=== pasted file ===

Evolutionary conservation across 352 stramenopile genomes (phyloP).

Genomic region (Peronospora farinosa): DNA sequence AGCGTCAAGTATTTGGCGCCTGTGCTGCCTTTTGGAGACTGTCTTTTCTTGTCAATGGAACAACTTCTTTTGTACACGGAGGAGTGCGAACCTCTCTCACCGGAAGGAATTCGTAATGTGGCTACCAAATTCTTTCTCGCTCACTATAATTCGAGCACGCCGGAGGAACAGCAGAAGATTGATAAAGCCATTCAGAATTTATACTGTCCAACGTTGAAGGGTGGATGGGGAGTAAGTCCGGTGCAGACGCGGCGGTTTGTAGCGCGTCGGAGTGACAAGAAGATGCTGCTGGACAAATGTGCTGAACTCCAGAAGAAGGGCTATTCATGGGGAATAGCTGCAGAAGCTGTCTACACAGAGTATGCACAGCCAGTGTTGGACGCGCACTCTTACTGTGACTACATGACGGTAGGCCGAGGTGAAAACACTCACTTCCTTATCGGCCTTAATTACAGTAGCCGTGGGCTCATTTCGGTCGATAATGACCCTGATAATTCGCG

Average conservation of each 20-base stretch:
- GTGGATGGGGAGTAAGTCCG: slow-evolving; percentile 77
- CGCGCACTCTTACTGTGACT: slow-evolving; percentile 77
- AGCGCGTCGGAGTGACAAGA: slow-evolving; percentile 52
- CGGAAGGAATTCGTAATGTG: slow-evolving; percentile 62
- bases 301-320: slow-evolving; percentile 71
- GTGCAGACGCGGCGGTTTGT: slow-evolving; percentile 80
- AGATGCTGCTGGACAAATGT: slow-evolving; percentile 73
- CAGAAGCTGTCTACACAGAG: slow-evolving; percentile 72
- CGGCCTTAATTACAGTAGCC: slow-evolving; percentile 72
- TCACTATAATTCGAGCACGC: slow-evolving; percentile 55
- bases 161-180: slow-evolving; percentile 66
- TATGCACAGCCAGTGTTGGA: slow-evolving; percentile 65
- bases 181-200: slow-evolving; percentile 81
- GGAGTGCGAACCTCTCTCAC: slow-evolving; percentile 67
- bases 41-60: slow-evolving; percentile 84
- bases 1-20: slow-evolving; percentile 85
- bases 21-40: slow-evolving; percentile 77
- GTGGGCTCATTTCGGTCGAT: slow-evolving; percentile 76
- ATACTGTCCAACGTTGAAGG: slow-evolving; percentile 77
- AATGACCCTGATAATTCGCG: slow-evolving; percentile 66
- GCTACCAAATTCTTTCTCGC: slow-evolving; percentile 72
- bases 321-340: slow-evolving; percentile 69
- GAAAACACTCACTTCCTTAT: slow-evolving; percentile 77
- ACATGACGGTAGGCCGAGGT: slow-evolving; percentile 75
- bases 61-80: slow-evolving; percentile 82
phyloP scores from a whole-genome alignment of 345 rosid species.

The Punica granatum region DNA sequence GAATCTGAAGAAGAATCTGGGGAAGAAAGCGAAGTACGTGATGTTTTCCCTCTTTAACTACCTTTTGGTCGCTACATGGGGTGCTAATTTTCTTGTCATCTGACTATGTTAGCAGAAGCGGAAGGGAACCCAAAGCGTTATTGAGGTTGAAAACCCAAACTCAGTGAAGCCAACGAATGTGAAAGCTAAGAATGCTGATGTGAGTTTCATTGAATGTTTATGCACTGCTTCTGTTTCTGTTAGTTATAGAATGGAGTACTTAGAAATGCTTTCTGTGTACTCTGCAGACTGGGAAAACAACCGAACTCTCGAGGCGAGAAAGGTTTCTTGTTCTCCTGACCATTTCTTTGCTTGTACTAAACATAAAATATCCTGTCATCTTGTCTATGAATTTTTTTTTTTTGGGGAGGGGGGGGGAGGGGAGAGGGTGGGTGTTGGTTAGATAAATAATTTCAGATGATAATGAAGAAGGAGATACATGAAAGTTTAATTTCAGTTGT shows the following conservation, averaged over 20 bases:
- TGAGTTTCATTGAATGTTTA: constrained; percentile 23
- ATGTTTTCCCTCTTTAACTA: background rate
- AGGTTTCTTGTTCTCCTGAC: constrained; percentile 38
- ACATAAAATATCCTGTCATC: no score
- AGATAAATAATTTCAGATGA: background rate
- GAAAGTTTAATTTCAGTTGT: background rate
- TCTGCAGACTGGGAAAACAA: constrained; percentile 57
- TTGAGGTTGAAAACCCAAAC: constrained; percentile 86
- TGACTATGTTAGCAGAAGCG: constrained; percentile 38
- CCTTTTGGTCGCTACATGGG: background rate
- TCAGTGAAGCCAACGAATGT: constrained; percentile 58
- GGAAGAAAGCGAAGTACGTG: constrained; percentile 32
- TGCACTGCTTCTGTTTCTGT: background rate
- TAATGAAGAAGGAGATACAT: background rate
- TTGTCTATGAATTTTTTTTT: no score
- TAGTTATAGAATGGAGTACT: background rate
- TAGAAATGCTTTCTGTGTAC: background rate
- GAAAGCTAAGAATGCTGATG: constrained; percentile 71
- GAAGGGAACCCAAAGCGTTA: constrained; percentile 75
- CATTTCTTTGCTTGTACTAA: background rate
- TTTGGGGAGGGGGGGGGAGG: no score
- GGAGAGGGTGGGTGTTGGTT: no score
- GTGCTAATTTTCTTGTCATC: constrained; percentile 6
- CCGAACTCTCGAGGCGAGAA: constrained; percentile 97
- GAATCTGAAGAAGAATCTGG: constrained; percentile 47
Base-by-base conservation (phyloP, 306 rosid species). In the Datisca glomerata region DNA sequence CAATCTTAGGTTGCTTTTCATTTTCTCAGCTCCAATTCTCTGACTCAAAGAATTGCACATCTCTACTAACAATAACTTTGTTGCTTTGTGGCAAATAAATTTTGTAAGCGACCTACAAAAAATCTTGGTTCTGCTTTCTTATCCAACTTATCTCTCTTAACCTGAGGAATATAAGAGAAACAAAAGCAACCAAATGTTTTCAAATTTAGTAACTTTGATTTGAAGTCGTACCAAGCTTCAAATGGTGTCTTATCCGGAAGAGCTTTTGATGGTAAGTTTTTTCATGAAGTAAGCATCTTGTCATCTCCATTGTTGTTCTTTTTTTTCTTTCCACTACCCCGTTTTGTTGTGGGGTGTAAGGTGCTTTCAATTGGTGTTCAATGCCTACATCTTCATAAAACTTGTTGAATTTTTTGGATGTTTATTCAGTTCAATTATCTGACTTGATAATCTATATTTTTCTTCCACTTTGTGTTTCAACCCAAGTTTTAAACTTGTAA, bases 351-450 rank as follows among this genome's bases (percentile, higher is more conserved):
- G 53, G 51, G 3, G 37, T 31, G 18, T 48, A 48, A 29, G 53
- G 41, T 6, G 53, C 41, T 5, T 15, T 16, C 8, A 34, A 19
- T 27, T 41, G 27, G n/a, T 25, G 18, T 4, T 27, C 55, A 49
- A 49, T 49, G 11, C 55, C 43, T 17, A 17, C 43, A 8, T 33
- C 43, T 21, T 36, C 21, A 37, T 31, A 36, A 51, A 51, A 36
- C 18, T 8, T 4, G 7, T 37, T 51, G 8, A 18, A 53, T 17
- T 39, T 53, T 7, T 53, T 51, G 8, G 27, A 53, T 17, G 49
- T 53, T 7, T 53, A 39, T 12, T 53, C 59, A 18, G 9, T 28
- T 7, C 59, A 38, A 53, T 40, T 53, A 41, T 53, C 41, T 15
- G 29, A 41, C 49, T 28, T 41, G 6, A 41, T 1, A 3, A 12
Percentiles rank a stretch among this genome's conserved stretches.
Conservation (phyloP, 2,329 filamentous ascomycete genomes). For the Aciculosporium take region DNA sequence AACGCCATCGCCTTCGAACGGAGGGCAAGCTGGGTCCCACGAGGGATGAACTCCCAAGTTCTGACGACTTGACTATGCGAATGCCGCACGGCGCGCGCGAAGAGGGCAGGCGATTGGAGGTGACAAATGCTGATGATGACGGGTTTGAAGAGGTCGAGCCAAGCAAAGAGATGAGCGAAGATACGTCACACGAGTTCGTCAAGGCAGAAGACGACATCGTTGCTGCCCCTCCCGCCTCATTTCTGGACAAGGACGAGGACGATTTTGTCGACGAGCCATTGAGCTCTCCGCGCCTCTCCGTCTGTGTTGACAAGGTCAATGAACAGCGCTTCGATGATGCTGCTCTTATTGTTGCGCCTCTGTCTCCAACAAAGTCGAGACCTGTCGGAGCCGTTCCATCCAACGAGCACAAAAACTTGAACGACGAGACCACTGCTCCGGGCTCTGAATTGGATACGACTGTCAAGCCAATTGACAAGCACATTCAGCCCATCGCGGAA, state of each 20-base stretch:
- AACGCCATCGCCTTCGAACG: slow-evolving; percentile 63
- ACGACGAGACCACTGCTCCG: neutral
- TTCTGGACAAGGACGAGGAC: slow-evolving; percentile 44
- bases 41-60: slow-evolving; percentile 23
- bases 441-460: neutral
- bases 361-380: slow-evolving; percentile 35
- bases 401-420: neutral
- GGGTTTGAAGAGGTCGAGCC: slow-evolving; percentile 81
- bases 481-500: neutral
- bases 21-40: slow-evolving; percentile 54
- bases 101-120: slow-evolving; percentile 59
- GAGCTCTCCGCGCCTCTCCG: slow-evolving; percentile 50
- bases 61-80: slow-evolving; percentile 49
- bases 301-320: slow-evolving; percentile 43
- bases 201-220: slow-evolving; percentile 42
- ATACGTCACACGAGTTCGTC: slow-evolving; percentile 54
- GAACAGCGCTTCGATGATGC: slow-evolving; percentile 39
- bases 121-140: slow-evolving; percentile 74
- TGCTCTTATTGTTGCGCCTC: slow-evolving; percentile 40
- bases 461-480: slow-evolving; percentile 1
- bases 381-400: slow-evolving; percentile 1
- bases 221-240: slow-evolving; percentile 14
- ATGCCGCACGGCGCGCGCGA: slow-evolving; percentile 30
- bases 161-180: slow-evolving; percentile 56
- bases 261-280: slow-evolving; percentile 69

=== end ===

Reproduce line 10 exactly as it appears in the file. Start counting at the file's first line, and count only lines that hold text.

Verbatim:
- AGATGCTGCTGGACAAATGT: slow-evolving; percentile 73